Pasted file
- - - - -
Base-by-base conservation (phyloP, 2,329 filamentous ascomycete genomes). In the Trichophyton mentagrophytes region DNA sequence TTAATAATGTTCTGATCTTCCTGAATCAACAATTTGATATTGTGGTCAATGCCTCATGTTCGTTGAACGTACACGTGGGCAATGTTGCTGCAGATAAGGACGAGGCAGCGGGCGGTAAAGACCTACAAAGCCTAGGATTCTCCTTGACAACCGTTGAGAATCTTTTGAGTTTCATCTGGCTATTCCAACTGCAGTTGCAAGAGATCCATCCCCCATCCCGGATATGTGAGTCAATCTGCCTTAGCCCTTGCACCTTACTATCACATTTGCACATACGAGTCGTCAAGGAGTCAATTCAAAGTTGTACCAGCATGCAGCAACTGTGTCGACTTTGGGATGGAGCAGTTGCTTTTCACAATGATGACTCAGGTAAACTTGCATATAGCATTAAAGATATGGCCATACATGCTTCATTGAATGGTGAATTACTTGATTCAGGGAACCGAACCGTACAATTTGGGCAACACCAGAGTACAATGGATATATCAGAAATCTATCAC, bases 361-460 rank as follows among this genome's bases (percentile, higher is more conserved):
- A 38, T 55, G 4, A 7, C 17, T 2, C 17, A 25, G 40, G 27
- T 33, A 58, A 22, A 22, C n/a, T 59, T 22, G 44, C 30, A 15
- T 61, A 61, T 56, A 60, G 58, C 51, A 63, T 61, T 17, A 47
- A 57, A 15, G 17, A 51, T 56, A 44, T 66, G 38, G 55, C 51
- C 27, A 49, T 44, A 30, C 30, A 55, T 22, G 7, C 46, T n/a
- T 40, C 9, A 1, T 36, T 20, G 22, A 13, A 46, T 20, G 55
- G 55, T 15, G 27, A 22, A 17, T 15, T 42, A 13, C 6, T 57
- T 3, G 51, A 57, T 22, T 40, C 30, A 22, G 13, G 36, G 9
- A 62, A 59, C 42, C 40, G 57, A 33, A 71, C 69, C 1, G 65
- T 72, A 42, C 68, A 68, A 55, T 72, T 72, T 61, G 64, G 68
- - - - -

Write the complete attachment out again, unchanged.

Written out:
Base-by-base conservation (phyloP, 2,329 filamentous ascomycete genomes). In the Trichophyton mentagrophytes region DNA sequence TTAATAATGTTCTGATCTTCCTGAATCAACAATTTGATATTGTGGTCAATGCCTCATGTTCGTTGAACGTACACGTGGGCAATGTTGCTGCAGATAAGGACGAGGCAGCGGGCGGTAAAGACCTACAAAGCCTAGGATTCTCCTTGACAACCGTTGAGAATCTTTTGAGTTTCATCTGGCTATTCCAACTGCAGTTGCAAGAGATCCATCCCCCATCCCGGATATGTGAGTCAATCTGCCTTAGCCCTTGCACCTTACTATCACATTTGCACATACGAGTCGTCAAGGAGTCAATTCAAAGTTGTACCAGCATGCAGCAACTGTGTCGACTTTGGGATGGAGCAGTTGCTTTTCACAATGATGACTCAGGTAAACTTGCATATAGCATTAAAGATATGGCCATACATGCTTCATTGAATGGTGAATTACTTGATTCAGGGAACCGAACCGTACAATTTGGGCAACACCAGAGTACAATGGATATATCAGAAATCTATCAC, bases 361-460 rank as follows among this genome's bases (percentile, higher is more conserved):
- A 38, T 55, G 4, A 7, C 17, T 2, C 17, A 25, G 40, G 27
- T 33, A 58, A 22, A 22, C n/a, T 59, T 22, G 44, C 30, A 15
- T 61, A 61, T 56, A 60, G 58, C 51, A 63, T 61, T 17, A 47
- A 57, A 15, G 17, A 51, T 56, A 44, T 66, G 38, G 55, C 51
- C 27, A 49, T 44, A 30, C 30, A 55, T 22, G 7, C 46, T n/a
- T 40, C 9, A 1, T 36, T 20, G 22, A 13, A 46, T 20, G 55
- G 55, T 15, G 27, A 22, A 17, T 15, T 42, A 13, C 6, T 57
- T 3, G 51, A 57, T 22, T 40, C 30, A 22, G 13, G 36, G 9
- A 62, A 59, C 42, C 40, G 57, A 33, A 71, C 69, C 1, G 65
- T 72, A 42, C 68, A 68, A 55, T 72, T 72, T 61, G 64, G 68